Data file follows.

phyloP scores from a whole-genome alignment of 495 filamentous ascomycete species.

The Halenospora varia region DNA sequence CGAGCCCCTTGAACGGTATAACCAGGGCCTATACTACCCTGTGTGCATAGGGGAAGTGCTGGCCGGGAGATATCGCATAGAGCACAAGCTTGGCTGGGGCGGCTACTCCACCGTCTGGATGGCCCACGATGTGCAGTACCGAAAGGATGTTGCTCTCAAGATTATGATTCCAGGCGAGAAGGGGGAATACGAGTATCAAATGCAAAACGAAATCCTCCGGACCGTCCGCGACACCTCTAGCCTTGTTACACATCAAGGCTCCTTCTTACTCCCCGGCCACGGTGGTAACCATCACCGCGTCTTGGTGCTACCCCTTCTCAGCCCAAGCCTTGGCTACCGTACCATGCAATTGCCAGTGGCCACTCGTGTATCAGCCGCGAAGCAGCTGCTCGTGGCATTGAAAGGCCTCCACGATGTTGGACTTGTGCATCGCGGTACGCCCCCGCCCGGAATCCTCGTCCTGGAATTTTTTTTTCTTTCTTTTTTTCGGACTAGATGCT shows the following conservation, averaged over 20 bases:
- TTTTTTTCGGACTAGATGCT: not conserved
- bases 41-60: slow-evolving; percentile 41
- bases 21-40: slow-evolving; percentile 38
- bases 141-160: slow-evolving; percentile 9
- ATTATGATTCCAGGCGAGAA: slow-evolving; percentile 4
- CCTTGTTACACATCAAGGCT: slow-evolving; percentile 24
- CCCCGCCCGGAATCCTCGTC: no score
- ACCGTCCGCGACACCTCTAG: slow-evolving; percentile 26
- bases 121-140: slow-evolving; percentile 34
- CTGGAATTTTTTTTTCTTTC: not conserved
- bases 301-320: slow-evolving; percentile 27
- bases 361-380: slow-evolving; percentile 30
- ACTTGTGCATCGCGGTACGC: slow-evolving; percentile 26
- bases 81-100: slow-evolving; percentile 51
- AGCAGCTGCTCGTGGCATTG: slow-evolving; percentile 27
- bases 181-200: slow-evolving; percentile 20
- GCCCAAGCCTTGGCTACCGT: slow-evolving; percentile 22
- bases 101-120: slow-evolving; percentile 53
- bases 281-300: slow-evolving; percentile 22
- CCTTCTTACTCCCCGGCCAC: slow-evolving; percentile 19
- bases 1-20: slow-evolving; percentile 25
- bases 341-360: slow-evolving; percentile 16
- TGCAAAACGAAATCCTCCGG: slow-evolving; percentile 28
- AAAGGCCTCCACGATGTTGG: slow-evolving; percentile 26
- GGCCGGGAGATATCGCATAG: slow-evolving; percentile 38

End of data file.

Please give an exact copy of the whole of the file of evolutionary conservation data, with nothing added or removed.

phyloP scores from a whole-genome alignment of 495 filamentous ascomycete species.

The Halenospora varia region DNA sequence CGAGCCCCTTGAACGGTATAACCAGGGCCTATACTACCCTGTGTGCATAGGGGAAGTGCTGGCCGGGAGATATCGCATAGAGCACAAGCTTGGCTGGGGCGGCTACTCCACCGTCTGGATGGCCCACGATGTGCAGTACCGAAAGGATGTTGCTCTCAAGATTATGATTCCAGGCGAGAAGGGGGAATACGAGTATCAAATGCAAAACGAAATCCTCCGGACCGTCCGCGACACCTCTAGCCTTGTTACACATCAAGGCTCCTTCTTACTCCCCGGCCACGGTGGTAACCATCACCGCGTCTTGGTGCTACCCCTTCTCAGCCCAAGCCTTGGCTACCGTACCATGCAATTGCCAGTGGCCACTCGTGTATCAGCCGCGAAGCAGCTGCTCGTGGCATTGAAAGGCCTCCACGATGTTGGACTTGTGCATCGCGGTACGCCCCCGCCCGGAATCCTCGTCCTGGAATTTTTTTTTCTTTCTTTTTTTCGGACTAGATGCT shows the following conservation, averaged over 20 bases:
- TTTTTTTCGGACTAGATGCT: not conserved
- bases 41-60: slow-evolving; percentile 41
- bases 21-40: slow-evolving; percentile 38
- bases 141-160: slow-evolving; percentile 9
- ATTATGATTCCAGGCGAGAA: slow-evolving; percentile 4
- CCTTGTTACACATCAAGGCT: slow-evolving; percentile 24
- CCCCGCCCGGAATCCTCGTC: no score
- ACCGTCCGCGACACCTCTAG: slow-evolving; percentile 26
- bases 121-140: slow-evolving; percentile 34
- CTGGAATTTTTTTTTCTTTC: not conserved
- bases 301-320: slow-evolving; percentile 27
- bases 361-380: slow-evolving; percentile 30
- ACTTGTGCATCGCGGTACGC: slow-evolving; percentile 26
- bases 81-100: slow-evolving; percentile 51
- AGCAGCTGCTCGTGGCATTG: slow-evolving; percentile 27
- bases 181-200: slow-evolving; percentile 20
- GCCCAAGCCTTGGCTACCGT: slow-evolving; percentile 22
- bases 101-120: slow-evolving; percentile 53
- bases 281-300: slow-evolving; percentile 22
- CCTTCTTACTCCCCGGCCAC: slow-evolving; percentile 19
- bases 1-20: slow-evolving; percentile 25
- bases 341-360: slow-evolving; percentile 16
- TGCAAAACGAAATCCTCCGG: slow-evolving; percentile 28
- AAAGGCCTCCACGATGTTGG: slow-evolving; percentile 26
- GGCCGGGAGATATCGCATAG: slow-evolving; percentile 38